Japan vs. Cameroon: Will Eto'o deliver for Africa's best hope?

Cameroon has a central spine of experienced and talented players, including star striker, Samuel Eto’o, undoubtedly one of the best forwards in the world. Will he shine in the Japan vs. Cameroon match?

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    Cameroon's star striker, Samuel Eto'o juggles the ball during a practice session in the runup to today's Japan vs. Cameroon match.
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Cameroon start the tournament as Africa’s best hope. The team has a central spine of experienced and talented players, from the goalkeeper Carlos Kameni, who plies his trade in Spain, through to their star striker, Samuel Eto’o, undoubtedly one of the best forwards in the world.

Eto’o has just won the European Champions League with Inter Milan, one year after doing the same with Barcelona, although he has not always replicated his club form at international level.

Coach Paul Le Guen, who took over the side when they were struggling to qualify in August last year, did well to turn the campaign around but he struggled to find the right balance in January’s Africa Cup of Nations, where Cameroon could only reach the quarter-finals.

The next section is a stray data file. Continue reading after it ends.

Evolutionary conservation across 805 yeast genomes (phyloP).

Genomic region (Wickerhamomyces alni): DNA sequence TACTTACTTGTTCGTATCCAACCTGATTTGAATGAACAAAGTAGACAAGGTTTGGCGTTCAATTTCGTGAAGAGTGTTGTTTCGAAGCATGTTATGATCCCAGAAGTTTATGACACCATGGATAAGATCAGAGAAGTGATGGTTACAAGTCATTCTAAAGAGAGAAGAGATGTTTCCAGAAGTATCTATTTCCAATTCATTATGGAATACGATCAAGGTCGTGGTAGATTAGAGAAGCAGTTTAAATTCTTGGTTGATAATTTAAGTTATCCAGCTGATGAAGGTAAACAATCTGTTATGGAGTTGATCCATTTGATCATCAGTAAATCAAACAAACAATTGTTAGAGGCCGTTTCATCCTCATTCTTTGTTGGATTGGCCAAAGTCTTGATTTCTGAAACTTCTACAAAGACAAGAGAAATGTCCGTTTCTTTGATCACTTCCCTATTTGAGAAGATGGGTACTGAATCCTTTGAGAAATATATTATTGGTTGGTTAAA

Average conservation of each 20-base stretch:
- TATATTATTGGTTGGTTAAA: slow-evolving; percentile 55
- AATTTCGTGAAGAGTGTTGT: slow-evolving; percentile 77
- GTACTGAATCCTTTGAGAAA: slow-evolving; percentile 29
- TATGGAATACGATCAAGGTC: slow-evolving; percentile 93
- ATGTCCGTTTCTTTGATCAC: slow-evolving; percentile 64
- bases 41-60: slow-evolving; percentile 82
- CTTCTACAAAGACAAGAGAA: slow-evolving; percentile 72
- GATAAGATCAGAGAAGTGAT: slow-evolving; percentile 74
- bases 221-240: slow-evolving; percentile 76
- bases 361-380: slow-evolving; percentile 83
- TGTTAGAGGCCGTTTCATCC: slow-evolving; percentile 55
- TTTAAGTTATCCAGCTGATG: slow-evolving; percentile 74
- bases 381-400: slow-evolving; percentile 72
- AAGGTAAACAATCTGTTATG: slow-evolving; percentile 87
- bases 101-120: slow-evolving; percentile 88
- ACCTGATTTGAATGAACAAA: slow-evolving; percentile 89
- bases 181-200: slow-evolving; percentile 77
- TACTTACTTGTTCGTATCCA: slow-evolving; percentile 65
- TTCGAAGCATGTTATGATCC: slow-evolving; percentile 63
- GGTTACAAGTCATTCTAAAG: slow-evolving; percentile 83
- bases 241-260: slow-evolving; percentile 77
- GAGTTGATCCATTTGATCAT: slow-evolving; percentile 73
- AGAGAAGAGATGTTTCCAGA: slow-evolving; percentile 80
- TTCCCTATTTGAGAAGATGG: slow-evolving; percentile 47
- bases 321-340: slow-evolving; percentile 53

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Le Guen’s biggest problem is working out how best to use Eto’o. As talented as Cameroon’s captain is, he is used to the luxury of playing alongside similarly gifted footballers. Instead of Wesley Sneijder providing the killer through ball or Diego Milito the perfect lay-off, Eto’o knows he cannot rely on similar five-star service from Achille Emana or Mohamadou Idrissou.

Cameroon look strong in the middle of the park, where both Arsenal’s Alex Song and Jean Makoun of Lyon have Champions League experience. Monaco’s Nicolas Nkoulou and Tottenham’s Sebastian Bassong and Benoit Assou-Ekotto should provide strength at the back. Le Guen will be hoping he doesn’t have to rely on the aging legs of Alex Song’s cousin, Rigobert, who first played for Cameroon in 1994.

For both Cameroon and Japan this match is a must-win. The Netherlands are clear group favorites, while Denmark could also be dangerous. Japan may have been the first team to qualify for this World Cup but they will have to improve if they are not to be one of the first teams leaving. Their coach, Takeshi Okada, was in charge during their disastrous 1998 World Cup campaign, which saw them crash out in the first round losing all three games and some fans fear a repeat may be on the cards. Okada, bizarrely, has predicted Japan will reach the semis, though what he is basing that on, no-one knows.

His side appear to be overly reliant on Keisuke Honda, an imaginative forward who plays in Russia for CSKA Moscow. Shunsuke Nakamura, for so long Japan’s creative force, has not looked the same since an undistinguished spell at Spanish club, Espanyol.

Cameroon will start as favorites. Africa will be hoping they can rise to the challenge.

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